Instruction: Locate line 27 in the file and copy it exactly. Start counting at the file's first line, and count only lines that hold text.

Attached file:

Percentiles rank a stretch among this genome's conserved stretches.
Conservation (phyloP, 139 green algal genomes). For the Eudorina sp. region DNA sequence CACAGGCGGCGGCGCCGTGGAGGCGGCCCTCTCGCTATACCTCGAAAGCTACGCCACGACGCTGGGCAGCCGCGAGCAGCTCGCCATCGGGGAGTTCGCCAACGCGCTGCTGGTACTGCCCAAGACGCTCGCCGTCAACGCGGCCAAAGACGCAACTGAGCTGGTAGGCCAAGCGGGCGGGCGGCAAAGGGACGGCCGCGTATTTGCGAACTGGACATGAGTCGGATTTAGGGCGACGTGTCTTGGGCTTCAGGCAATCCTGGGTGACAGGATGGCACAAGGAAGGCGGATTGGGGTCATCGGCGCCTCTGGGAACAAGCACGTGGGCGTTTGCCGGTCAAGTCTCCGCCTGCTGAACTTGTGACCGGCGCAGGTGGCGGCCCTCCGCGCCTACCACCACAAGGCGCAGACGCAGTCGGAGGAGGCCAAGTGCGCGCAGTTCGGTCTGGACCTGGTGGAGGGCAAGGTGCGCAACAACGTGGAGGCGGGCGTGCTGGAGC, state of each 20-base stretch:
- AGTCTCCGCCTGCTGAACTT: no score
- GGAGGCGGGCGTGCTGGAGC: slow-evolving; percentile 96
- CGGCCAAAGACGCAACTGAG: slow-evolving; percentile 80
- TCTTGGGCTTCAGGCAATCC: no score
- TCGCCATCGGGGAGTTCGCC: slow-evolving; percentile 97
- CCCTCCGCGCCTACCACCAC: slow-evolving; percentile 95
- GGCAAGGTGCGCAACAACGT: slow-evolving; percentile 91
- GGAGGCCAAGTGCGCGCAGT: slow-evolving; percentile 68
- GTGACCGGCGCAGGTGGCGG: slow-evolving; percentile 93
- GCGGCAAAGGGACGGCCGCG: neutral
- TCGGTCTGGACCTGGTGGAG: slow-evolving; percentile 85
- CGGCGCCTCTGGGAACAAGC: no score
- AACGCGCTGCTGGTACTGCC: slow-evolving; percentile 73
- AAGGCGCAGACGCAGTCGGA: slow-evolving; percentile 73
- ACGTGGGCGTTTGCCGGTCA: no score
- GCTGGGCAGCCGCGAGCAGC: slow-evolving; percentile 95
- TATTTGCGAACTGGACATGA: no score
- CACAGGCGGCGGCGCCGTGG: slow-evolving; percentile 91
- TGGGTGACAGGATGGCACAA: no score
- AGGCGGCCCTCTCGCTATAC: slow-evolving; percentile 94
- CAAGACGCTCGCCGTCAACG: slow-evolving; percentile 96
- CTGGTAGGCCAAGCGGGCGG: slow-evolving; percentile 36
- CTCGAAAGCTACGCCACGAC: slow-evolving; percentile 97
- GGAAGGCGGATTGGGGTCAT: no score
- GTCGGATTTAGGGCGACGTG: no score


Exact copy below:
- GTCGGATTTAGGGCGACGTG: no score